The temperature dropped in France last week. The hopeful party that left my house a week ago wore short sleeves. In the seven days that followed, things turned a little chilly. By Thursday Paris was snarled up, no trains, no hope, the gauntlet to Sarkozy thrown down. Winter and discontent had come early.
The day of the 2007 Rugby World Cup dawned with a nervous knot in her stomach. We followed the ritual of a week before, we put on the war paint, we wore the shirts - we wore plenty of layers - and we toasted the boys with champagne.
It was when we got to Châtelet that we realised things were different, a bit frosty. Whereas last week the England supporters had made the Metro walkways ring with a victory song, this week we were tense. A bit distracted, a bit nervous. The South Africans didn’t make eye contact, the stakes were far too high for banter.
As we poured out of the train at the Stade, we were caught in a crush. The riot police forced us back onto the pavement, and herded us down into a subway; hundreds of anxious fans watching their step.
We took our seats in the stadium and the sea of red and white around us bought comfort. Our anthem rang out loud, we were buoyed up by our hope. And so it began. We pushed them back, we turned them over and groaned when they got first blood. We fought back, and by half time - although they were ahead - it was still within our reach.
It passed in a blur. The try that belonged to us had us screaming. They showed it over and over seemingly for our pleasure. Then - as through the righteous roar we realised - the pack fell silent; our eyes glued on the ref. ‘It’s taking too long, he’s not going to award it’ a man muttered grimly. The downward sweeping motion of the ref’s arms, the shake of the head, and the fear that started to grow.
There comes a moment in a match, when the time remaining and the score line no longer bring hope. I remember the moment I was sure it was lost. The chill from the stone step we were perched on spread upwards, and the war cries fell silent. When it was over we sat numbly. As the England team took the walk of defeat, I cried. They were broken, it really was all over. Not even the jaunty swagger of the stray England fan who broke ranks and briefly held aloft the Cup, could lift the mood in the stand.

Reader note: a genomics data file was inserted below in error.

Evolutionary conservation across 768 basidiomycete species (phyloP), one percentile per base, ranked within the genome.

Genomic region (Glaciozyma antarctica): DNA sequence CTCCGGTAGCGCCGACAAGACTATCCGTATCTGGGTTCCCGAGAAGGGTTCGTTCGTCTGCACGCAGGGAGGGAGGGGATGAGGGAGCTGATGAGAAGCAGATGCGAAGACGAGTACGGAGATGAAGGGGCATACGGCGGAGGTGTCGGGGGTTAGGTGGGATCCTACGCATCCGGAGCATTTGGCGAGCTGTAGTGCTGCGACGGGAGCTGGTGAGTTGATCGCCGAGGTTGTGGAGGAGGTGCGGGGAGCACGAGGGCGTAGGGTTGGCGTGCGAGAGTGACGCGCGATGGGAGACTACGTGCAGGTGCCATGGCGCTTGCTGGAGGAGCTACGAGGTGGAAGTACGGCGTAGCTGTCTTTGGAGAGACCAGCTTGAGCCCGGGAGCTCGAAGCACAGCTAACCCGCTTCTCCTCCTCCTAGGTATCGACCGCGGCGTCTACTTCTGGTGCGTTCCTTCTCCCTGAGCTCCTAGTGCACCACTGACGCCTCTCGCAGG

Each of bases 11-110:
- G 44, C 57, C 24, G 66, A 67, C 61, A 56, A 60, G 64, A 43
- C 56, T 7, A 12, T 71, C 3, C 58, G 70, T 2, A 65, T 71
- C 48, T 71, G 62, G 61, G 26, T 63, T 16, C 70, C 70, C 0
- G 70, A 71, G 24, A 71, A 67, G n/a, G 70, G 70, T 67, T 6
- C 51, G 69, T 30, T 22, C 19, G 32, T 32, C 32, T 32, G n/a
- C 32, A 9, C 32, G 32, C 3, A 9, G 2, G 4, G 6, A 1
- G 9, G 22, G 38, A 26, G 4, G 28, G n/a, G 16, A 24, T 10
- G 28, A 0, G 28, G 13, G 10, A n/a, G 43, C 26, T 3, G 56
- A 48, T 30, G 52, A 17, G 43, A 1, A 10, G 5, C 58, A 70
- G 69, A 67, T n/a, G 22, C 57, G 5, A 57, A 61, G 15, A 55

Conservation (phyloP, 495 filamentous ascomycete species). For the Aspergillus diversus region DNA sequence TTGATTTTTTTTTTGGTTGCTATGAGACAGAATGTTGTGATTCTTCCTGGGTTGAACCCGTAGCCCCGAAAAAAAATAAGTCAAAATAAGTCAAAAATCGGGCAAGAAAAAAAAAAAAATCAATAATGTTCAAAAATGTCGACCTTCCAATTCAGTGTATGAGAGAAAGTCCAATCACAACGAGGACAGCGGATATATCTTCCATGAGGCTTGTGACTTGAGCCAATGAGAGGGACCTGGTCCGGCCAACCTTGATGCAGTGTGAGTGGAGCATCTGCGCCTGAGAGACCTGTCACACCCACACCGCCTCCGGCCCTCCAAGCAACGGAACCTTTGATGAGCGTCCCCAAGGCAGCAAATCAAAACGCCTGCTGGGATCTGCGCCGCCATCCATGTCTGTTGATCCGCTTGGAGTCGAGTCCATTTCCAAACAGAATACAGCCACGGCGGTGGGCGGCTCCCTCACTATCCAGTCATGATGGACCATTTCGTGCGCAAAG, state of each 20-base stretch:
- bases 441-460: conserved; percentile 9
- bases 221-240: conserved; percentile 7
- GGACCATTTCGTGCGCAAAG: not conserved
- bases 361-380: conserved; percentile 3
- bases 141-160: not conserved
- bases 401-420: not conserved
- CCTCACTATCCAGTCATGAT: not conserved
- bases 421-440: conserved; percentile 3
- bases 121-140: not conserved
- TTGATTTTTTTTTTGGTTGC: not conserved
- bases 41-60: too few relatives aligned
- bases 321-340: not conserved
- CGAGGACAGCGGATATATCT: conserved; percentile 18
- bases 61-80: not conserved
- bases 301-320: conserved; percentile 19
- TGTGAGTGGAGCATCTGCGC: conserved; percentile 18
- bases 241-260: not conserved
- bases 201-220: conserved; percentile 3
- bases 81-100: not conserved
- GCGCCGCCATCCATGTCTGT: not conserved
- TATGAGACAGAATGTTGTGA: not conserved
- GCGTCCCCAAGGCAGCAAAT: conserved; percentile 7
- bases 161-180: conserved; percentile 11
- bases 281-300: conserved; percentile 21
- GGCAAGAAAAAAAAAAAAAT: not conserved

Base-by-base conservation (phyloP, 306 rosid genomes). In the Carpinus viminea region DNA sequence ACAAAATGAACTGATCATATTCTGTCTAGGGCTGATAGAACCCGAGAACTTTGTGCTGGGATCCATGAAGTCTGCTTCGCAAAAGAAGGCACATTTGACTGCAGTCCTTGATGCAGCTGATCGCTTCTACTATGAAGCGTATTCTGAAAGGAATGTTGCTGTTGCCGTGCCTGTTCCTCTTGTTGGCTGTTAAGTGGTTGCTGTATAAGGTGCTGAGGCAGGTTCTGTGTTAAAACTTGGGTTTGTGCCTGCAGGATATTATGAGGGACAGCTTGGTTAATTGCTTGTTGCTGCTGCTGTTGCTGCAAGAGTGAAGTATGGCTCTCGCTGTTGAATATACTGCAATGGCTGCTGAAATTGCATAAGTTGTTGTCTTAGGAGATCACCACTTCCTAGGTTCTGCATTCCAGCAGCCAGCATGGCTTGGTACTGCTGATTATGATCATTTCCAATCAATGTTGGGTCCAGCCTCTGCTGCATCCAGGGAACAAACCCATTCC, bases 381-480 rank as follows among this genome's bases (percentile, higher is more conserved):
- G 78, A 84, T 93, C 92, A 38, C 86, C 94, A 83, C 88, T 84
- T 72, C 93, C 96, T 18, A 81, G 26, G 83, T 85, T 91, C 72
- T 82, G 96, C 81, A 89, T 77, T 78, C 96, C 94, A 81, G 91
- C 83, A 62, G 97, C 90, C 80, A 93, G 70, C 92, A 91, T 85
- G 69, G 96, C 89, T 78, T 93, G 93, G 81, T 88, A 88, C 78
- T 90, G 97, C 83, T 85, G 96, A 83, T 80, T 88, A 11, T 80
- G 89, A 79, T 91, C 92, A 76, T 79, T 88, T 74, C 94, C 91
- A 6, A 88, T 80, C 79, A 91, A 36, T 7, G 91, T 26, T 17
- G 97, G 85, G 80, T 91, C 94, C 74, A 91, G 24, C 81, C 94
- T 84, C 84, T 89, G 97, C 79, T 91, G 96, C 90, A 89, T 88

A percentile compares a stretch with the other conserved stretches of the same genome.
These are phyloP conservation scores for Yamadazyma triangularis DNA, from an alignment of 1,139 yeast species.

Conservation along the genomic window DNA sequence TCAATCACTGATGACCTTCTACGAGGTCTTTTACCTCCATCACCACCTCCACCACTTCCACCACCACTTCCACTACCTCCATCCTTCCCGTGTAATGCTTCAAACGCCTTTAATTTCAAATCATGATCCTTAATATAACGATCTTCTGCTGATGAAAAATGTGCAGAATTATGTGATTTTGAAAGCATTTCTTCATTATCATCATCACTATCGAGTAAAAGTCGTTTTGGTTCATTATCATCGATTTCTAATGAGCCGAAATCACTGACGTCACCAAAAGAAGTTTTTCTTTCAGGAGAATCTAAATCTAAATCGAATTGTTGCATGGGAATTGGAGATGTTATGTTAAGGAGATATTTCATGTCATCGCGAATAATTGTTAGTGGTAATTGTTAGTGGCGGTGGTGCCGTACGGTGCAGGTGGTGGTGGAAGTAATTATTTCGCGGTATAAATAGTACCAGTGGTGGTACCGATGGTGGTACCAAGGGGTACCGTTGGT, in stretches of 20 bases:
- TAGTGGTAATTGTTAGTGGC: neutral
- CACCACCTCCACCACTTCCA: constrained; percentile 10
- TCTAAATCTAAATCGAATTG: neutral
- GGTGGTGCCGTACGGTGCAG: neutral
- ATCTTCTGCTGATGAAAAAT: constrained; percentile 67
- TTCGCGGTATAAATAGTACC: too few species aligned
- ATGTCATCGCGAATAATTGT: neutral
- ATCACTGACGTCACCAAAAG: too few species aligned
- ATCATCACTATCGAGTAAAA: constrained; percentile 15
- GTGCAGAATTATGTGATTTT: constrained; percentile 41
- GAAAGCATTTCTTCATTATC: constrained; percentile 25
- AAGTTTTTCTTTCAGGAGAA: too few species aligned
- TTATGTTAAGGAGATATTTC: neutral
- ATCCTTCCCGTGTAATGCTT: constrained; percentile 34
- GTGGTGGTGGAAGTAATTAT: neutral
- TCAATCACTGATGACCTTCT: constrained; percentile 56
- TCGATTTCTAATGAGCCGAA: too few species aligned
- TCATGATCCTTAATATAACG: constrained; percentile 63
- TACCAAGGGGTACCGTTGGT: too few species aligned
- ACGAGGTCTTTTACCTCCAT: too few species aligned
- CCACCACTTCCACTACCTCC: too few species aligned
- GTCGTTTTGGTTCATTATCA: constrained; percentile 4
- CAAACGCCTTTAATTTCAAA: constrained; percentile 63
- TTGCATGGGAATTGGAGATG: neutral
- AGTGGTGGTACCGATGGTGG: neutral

We trudged back to the train; no triumphant singing this time. Although a lone voice did lead those that wanted to sing,
‘Hoist up the Sloop John B,
see how the mainsail sets…'
And the pièce de résistance? We took the train as far as we could, and then no taxi wanted to know. The striking French had cancelled the last train home and there was nothing for it but to walk. We walked in silence - we had no more words – we were lost in our thoughts. I thought of Jason Robinson limping off the pitch, his rugby career surely over. Of the ref who turned his back on some blatant obstruction; of Cueto's try that could have changed the course of the game. Of Mike Catt, of Jonny, Dallaglio, of chances lost, of just how much defeat stings.
Our 6 mile constitutional ended sometime around the Witching Hour +3. We made a cup of tea, slumped on the sofa and stared at each other. I poured some sloe gin, and I thought of you dear blog readers. I thought of how you should make your sloe gin, or it will not be ready for Christmas.
Sloe Gin lore says you should pick your sloes after the first frost; it kills all the maggots. The first frost of Paris sparkled on the car rooftops as we trudged home last night. In another life we might have scrawled triumphant messages in Jack’s handiwork, we might have whooped as we staggered along the silent, frozen streets.
If you wish, make your Sloe Gin. Seize your chance, get out there and fight. Give it your best shot, and if it all goes horribly wrong, at least we’ll always have Sydney.
Hopes and Dreams Sloe Gin
Pour your heart into making this drink. Come Christmas, when your gin is ruby red, your spirits have lifted and you can smile again; it'll taste really good. The ratio for making sloe gin is - in old money - 1lb of sloes, 8oz of sugar and slosh a bottle of gin on top. Or two, you can never have too much heartwarming Sloe Gin. In new money use:
225g caster sugar (although I've made it before with granulated sugar)
1 litre of gin
- Spend a chilly afternoon picking sloes, if the first frost has not been, put them in the freezer
- When ready to make the gin - and really, do it soon, you want it red by Christmas - wash the sloes, remove any maggots and make sure there are no bits of leaves
- A great big preserving jar is a good way to make it, put all the berries in the base, pour over the sugar and fill it up with gin
- Stir it well, the sugar will gradually dissolve over the coming weeks, but don't miss your opportunity to lovingly stir it every few days
- Keep it on a sunny window sill if you wish. As the pale and sad wintry sun shines through the red gin, it will soothe your broken dreams
- Some recipes say you should discard the sloes after 6 months (if there's any gin left after Christmas), but I like to keep them in
- At Christmas, raise your glass, shore up your hopes and think ahead to New Zealand, 2011